What Did I Learn About Stress?

1) Stress can be a positive experience if you know you are experiencing it and you have learned how to manage it. The hormonal response to stress (epinephrine, norepinephrine, and cortisol) can give you focus and energy, resulting in improved performance. Unmanaged stress can have very negative effects.
2) Stress doesn't always look the same. When you encounter a person that is under stress, the symptoms are often very different between people. Some people become visibly shaken or angry. Others become quiet and withdrawn.
3) Your ability to recognize and manage stress can give you a substantial competitive advantage over those who can't do so.
Stress in Business

How Can We Use These Insights in Business?

1) Recognize that stress is part of running a business. Learn to recognize the symptoms of stress. Don't hide from stress - embrace it. Here are some ways to manage the adverse effects of stress:
a) Exercise - Physical activity will help improve your sleep. And better sleep will help with stress management. Don't exercise too close to bedtime and be sure to exercise enough to get your pulse rate up.
b) Diet - A good diet can reduce the effects of stress, improve your immune system, stabilize your mood, and lower your blood pressure. Not to mention the benefits for your weight management and overall health.
c) Sleep - Stress can cause you to have trouble getting a good night's sleep. And, it can become a vicious cycle - stress causes you to lose sleep and lack of sleep increases your stress.
d) Relaxation Therapy - Activities like yoga, meditation, and deep breathing can all help you manage your stress.
2) Use stress as a means to focus on the most important tasks and to improve your performance. Focus and mindfulness are the opposite of multitasking. Don't try to do more, try to do less - just be sure that the things you are doing are the most important things.
3) Use routines, standard operating procedures, policies, and checklists to ensure that you get everything done efficiently, even though the stress may be putting a dent in your efficiency. When you are stressed, you need to fall back on your routines and tools to ensure that you are getting everything done.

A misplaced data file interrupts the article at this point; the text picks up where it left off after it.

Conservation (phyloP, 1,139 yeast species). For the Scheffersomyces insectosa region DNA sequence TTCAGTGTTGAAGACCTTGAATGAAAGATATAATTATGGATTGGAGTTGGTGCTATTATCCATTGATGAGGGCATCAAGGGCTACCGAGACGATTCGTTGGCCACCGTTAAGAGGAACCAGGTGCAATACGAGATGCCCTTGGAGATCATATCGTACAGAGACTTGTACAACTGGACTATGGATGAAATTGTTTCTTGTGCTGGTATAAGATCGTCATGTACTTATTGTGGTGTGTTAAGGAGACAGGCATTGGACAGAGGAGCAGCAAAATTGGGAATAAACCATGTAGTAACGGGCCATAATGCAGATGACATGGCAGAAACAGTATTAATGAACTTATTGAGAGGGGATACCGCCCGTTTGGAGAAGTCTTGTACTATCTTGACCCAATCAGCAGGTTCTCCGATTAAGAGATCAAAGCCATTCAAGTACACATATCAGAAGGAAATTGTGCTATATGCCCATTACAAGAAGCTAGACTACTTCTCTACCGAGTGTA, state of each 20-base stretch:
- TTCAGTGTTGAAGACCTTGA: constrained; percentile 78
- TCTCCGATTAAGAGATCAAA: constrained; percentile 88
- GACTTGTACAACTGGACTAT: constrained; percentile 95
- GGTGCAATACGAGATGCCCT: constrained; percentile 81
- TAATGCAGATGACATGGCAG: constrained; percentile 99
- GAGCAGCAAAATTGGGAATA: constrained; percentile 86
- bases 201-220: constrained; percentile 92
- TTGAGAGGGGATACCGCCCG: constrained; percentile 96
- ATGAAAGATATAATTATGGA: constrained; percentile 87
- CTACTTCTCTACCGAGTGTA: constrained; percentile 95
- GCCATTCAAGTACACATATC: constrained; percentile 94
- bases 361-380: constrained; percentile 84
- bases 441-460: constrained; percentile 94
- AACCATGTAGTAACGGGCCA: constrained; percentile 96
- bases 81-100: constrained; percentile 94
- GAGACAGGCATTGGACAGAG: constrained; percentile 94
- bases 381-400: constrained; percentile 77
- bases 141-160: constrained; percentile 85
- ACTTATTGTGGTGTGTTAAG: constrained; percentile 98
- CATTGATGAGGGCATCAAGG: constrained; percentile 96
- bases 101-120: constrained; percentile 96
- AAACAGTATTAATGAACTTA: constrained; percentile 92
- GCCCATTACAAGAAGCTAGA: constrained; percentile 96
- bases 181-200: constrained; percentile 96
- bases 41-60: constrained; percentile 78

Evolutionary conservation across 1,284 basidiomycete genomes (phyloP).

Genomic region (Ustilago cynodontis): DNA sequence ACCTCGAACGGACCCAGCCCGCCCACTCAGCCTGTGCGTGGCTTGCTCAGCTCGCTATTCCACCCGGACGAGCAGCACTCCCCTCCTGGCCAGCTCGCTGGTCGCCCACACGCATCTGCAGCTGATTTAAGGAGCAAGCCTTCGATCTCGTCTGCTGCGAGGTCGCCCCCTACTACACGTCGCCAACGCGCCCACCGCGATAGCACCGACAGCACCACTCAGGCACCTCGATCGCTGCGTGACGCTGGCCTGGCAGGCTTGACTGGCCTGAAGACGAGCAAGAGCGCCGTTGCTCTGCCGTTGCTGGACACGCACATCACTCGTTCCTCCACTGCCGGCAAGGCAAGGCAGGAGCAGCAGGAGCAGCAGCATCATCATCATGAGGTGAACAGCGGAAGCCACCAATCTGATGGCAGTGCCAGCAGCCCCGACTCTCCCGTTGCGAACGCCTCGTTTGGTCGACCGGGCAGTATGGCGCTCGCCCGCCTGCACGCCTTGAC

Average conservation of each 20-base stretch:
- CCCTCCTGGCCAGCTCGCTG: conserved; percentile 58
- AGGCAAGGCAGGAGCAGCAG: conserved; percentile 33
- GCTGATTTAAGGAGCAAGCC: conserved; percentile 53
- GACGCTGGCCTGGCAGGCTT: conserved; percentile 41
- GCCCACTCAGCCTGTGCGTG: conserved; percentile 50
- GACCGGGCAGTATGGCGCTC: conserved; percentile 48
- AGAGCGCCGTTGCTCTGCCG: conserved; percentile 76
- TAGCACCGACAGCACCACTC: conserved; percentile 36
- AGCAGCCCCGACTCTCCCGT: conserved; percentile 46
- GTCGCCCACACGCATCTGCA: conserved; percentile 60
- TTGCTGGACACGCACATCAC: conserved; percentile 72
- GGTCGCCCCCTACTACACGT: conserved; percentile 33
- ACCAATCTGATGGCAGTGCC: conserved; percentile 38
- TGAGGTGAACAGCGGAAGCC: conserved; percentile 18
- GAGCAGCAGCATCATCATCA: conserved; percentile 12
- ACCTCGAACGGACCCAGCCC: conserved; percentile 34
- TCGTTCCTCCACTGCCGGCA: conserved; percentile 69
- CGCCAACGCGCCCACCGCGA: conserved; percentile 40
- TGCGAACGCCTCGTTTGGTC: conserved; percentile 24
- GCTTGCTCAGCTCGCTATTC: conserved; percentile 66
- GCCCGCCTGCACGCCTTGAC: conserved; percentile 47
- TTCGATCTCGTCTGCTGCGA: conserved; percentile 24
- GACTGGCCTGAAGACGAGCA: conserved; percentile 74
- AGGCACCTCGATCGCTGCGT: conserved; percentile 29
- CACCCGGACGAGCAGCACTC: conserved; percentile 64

Final Thoughts

As a young Ranger I experienced the stress that Ranger School put on me as a way to learn how to recognize the symptoms of stress and to handle stressful environments and situations. You can use these same skills and techniques in your business roles. The ability to do so will make you a fierce competitor that can prevail when times get tough.

Use These Principles in Your Business

Asymmetric, led by former Army Delta Force operator and corporate executive, Mark Hope, can help you implement these ideas in your business. You can contact Mark by email at mark.hope@asymmetric.pro, or by telephone at +1 866-389-4746, or you can schedule a complimentary strategy discussion by clicking here.  You can read all of his articles on Medium.

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Mark Hope

Mark A. Hope is the founder and CEO of Asymmetric Marketing – a unique agency specializing in building high-performing sales and marketing systems, campaigns, processes, and strategies for small businesses. Asymmetric has extensive experience with organizations across many industry segments. If you would like some help in implementing ideas like these in this article, feel free to give Mark a call at 844-494-6903 or by email at mark.hope@asymmetric.pro.

2 thoughts on “What Army Ranger School Taught Me About Stress”

  1. Thanks Mark, all great observations…one reflection relating to coping with stress and leadership skills:
    RI has the patrol shake a tree so that the temporarily mis-oriented patrol Leader can locate them on his picto-map. Humor is a great stress reliever. And when it is shared it builds the team also.

    1. I forgot about the old “shake a tree and look for it on the map” drill. Funny stuff. And, you are right, humor plays a huge role in managing stress (and enjoying life). Thanks for taking the time to comment.